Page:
why device independent color?

Discussion in 'Digital Photography' started by Dale, Jan 23, 2014.

  1. Dale

    Dale Guest

    if you want to purpose an image to more than one output device color,
    and have the output look the same


    if you want different input device color purposed to different output
    device color(s) and want the output to look the same


    you need to convert the device colors through device independent color
    space like XYZ,CIELAB,CIELUV

    I remember the introduction of the sRGB standard color space

    I remember speaking on Kodak's internal ICC ( http://www.color.org )
    mailing list, espousing that sRGB would be an excuse NOT to make device
    profiles with regard to the device independent color space(s)

    I think the use of SWOP CMYK standards had a similar result

    it's been almost 20 years and it seems like most cameras are using sRGB
    or ProPhotoRGB as default profiles instead of getting a REAL profile
    from the vendor of the hardware or making such a profile itself

    people who don't consider how far an image accurately when it is
    multi-purposed in device independent color

    there are few vertical imaging workflows left, perhaps there you can
    translate the color by matching filtration, etc.

    the only place I see for sRGB and SWOP is consumer related imaging

    not to say that RGB/CMY (with/without maintenance of black channel)
    isn't the best working space, I just don't see it as a profile
    connection space, since there are MANY RGBs, they are device dependent,
    and have device dependent color, whereas XYZ,CIELAB,CIELUV are
    independent of device

    let me take this time to also say that the print reference medium has
    been a start with ICC to tackle appearance matching instead of color
    matching, ought to be more reference mediums and implementations of such
    use-cases to make better workflows
    Dale, Jan 23, 2014
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  2. Dale

    Guest Guest

    completely wrong.

    what is needed is a colour managed workflow, with the image and each
    device along the way having a profile.
    Guest, Jan 23, 2014
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  3. Dale

    Guest Guest

    users do not need to convert the image.

    what they need to do is use a colour managed workflow and the computer
    takes care of the details.

    if you choose a different printer, pick the relevant profile and
    whatever conversions are necessary are done automatically.

    once again, let the computer do the work.
    Guest, Jan 24, 2014
  4. Dale

    Dale Guest

    no, let lab dudes do gamut compression math, etc., by hand, for each image
    Dale, Jan 24, 2014
  5. Dale

    Dale Guest

    that's how you get the profiles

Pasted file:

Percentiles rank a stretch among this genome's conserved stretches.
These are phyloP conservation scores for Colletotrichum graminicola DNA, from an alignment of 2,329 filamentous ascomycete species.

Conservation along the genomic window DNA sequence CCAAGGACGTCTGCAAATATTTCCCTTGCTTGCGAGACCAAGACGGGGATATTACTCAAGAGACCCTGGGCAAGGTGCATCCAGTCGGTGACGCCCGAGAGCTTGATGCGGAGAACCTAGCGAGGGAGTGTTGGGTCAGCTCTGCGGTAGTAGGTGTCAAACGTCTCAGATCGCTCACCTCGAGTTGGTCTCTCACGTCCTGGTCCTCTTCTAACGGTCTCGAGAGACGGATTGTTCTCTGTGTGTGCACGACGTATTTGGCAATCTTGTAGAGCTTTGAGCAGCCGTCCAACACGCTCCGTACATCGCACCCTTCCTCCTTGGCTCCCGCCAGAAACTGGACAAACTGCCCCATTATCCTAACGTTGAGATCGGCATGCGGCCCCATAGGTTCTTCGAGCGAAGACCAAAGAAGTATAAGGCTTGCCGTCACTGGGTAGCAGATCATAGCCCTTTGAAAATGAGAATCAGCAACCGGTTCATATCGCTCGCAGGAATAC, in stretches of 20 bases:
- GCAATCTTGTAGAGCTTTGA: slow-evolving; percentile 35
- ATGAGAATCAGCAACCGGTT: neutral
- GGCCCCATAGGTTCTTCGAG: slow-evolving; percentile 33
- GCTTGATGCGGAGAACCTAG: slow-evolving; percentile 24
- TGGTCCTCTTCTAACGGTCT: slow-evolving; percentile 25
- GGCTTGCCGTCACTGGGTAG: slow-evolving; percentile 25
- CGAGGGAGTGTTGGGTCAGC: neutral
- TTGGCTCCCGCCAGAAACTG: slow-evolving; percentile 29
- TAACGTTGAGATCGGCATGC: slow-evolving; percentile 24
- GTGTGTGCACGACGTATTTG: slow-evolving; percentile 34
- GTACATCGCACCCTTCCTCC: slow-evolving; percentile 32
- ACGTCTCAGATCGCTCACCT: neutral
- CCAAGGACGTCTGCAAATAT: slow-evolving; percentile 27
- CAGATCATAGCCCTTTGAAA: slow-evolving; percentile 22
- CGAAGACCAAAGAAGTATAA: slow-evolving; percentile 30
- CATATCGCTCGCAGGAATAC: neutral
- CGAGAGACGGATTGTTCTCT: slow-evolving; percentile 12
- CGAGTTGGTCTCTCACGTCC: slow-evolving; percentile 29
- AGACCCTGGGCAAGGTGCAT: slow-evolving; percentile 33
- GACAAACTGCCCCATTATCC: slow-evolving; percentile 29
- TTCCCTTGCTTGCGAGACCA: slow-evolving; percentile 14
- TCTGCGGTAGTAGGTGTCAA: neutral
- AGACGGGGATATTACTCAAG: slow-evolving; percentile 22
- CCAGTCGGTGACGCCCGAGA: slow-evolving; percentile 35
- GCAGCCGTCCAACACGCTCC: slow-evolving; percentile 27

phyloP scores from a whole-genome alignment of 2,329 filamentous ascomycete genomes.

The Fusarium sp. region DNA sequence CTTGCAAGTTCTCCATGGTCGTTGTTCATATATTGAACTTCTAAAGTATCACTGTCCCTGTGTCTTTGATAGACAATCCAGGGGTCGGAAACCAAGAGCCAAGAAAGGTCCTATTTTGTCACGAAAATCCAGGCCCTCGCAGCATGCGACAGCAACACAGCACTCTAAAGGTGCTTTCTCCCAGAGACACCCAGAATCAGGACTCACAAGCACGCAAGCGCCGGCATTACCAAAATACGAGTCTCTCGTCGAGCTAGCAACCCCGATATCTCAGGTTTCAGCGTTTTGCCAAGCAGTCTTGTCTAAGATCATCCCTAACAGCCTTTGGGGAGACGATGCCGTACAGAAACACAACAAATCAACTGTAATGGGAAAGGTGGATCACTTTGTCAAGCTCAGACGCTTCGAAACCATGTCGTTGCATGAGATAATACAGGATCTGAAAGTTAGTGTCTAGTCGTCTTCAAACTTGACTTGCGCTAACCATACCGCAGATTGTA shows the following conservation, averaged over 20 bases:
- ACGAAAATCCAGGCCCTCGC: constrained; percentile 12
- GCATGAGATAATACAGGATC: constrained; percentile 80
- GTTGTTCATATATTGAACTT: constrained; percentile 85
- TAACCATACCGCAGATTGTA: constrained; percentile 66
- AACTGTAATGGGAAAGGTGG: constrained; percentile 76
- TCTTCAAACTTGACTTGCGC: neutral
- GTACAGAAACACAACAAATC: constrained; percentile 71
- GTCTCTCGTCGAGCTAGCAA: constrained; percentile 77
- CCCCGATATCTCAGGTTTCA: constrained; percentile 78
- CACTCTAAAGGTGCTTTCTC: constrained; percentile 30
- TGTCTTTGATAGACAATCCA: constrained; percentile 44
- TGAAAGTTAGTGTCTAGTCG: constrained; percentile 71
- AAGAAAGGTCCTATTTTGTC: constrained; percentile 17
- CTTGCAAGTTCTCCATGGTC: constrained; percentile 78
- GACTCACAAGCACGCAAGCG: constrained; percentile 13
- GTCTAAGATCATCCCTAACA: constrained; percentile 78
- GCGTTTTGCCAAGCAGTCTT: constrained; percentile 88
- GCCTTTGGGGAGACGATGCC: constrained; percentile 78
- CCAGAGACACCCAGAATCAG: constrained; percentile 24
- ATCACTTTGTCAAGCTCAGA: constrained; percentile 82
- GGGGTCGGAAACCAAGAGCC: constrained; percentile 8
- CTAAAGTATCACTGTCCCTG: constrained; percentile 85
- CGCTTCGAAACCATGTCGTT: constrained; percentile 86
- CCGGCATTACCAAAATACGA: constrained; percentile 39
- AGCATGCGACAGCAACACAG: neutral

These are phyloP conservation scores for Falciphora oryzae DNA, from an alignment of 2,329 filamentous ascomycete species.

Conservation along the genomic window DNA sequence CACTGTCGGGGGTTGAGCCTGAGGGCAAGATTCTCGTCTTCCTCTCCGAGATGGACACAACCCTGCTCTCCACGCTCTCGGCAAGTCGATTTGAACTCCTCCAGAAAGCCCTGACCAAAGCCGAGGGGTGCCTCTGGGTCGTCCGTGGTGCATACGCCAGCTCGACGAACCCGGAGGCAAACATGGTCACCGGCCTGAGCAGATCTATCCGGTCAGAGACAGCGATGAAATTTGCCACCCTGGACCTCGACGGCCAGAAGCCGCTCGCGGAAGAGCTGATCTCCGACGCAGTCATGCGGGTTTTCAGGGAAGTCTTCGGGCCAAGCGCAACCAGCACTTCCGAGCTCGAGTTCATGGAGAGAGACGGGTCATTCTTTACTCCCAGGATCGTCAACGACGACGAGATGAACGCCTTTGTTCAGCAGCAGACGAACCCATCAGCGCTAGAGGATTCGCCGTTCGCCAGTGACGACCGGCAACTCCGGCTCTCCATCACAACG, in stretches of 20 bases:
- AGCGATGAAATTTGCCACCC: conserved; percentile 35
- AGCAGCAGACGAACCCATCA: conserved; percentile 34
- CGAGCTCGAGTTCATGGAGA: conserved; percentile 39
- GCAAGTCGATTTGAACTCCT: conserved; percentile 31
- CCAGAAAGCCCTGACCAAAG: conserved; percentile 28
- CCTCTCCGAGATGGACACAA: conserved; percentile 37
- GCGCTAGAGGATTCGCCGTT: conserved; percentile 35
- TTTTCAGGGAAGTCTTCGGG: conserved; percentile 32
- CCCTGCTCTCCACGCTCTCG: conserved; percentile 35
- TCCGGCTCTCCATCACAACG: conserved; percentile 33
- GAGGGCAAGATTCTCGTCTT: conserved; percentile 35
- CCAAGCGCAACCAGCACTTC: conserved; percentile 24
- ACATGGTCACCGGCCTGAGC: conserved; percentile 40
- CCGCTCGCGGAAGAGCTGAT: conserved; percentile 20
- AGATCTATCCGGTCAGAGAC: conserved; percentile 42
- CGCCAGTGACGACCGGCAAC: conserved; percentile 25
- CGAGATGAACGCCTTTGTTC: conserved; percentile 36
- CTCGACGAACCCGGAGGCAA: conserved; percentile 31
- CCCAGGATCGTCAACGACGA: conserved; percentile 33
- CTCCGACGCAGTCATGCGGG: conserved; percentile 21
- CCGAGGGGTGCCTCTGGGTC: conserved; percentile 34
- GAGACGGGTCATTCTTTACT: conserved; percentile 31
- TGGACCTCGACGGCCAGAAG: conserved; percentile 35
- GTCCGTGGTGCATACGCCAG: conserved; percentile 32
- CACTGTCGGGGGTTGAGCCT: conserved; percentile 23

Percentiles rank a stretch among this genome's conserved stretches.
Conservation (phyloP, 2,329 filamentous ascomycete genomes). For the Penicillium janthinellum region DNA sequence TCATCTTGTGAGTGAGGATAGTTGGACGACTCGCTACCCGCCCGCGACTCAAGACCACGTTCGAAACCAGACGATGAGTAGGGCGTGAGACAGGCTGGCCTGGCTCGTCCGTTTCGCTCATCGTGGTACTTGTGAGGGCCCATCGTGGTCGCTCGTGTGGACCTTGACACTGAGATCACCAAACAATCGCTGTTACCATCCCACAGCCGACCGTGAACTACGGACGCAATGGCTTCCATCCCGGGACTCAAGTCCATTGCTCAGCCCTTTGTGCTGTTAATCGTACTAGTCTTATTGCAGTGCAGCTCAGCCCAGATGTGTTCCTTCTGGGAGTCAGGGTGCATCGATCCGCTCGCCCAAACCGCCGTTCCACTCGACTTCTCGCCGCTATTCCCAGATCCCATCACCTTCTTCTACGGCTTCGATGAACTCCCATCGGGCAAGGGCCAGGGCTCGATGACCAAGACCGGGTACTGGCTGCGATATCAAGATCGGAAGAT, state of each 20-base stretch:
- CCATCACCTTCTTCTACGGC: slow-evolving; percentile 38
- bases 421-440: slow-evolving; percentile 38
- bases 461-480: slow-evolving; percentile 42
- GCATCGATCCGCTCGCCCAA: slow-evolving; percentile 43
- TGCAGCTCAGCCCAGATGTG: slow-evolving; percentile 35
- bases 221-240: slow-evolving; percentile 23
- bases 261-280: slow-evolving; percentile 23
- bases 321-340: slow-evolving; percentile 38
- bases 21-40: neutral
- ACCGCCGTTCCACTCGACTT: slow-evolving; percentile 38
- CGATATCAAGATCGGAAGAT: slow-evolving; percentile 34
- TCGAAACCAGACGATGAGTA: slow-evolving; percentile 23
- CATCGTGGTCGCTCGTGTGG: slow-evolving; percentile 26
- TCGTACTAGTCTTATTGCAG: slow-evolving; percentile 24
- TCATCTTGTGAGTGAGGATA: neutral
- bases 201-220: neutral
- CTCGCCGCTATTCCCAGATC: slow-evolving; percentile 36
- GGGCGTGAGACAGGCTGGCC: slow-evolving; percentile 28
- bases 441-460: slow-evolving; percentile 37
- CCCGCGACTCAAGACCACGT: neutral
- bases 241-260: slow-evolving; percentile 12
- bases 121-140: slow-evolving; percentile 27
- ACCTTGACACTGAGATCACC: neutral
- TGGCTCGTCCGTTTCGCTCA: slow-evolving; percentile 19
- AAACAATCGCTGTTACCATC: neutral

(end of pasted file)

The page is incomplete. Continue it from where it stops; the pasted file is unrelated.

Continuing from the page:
Dale, Jan 24, 2014
  6. Dale

    Dale Guest

    profiles are calculated to go from device space to device independent
    space, or vice versa

    there are other considerations ...

    but sRGB or SWOP or ProPhotoRGB are NOT device independent color spaces,
    they are device standard spaces with which to match by design of
    equipment/media to such device standard space

    like a TV and a TV Camera, or like consumer imaging nowadays

    even those might want to repurpose the image outside such a chain, in
    which case you need to go through a device independent space with a profile

    with all the different things happening in television besides P22 and
    EBU phosphor CRT display, there are LCD, LED, Plasma, OLED, maybe more,
    I think sRGB is going to die, same with ProphotoRGB and like SWOP
    already might have
    Dale, Jan 24, 2014
  7. Dale

    Guest Guest

    what lab dudes? what labs?

    people process their own images on their own computers, and all they
    need to do is adopt a colour managed workflow and let the computer do
    the work.

    there is no need to do the math by hand for each image.
    Guest, Jan 24, 2014
  8. Dale

    Guest Guest

    no, you get the profiles by running the appropriate profiling software.

    what the software does internally doesn't matter. users do not need to
    understand all the math behind it to be able to use it.

    what matters is does the user get what they expect, and the answer is
    Guest, Jan 24, 2014
  9. Dale

    Guest Guest

    the computer knows how to convert it. the authors of the profiling
    software need to understand the math to write the software to do the
    conversions. that's about the extent of it.

    the end users do not need to understand any of it, other than how to
    use profiles in a colour managed workflow.
    Guest, Jan 24, 2014
  10. Dale

    Guest Guest

    of course it is.
    no it isn't.

    the user wants as close a match as possible, given the limits of a
    device. that requires a colour managed workflow.

    they don't need to know the math as to how it works.
    not at all.
    Guest, Jan 25, 2014
  11. Dale

    Guest Guest

    given that users do not have to do that, what exactly am i missing?

    the *computer* might do it internally (or it might not), depending on
    what needs to be done to produce the result the user wants.

    the user does not need to worry about that nor do they nee to know what
    any of that means.

    what matters is if they get the expected results, and with a colour
    managed workflow, they do.
    Guest, Jan 25, 2014
  12. Dale

    Guest Guest

    i did, and it's wrong.
    Guest, Jan 25, 2014
  13. Dale

    Dale Guest

    I think the value of device independent color is underestimated

    sure, light sources and filtration can make it easier, Eikonix/Kodak
    has/had a patent of filtration for scanners and maybe cameras that
    matched XYZ which makes it a lot easier, you could probably use a matrix
    and 1D LUT instead of a 3D LUT, ICC can accommodate both math constructs

    but I see a problem with digital cameras

    chrome film/scanners were easy for device independent workflows, you
    only needed to match the chrome

    with a digital camera you have to match the scene, appearance as opposed
    to color considerations come into play, like white balance

    I have heard people are using the RAW camera files without the white balance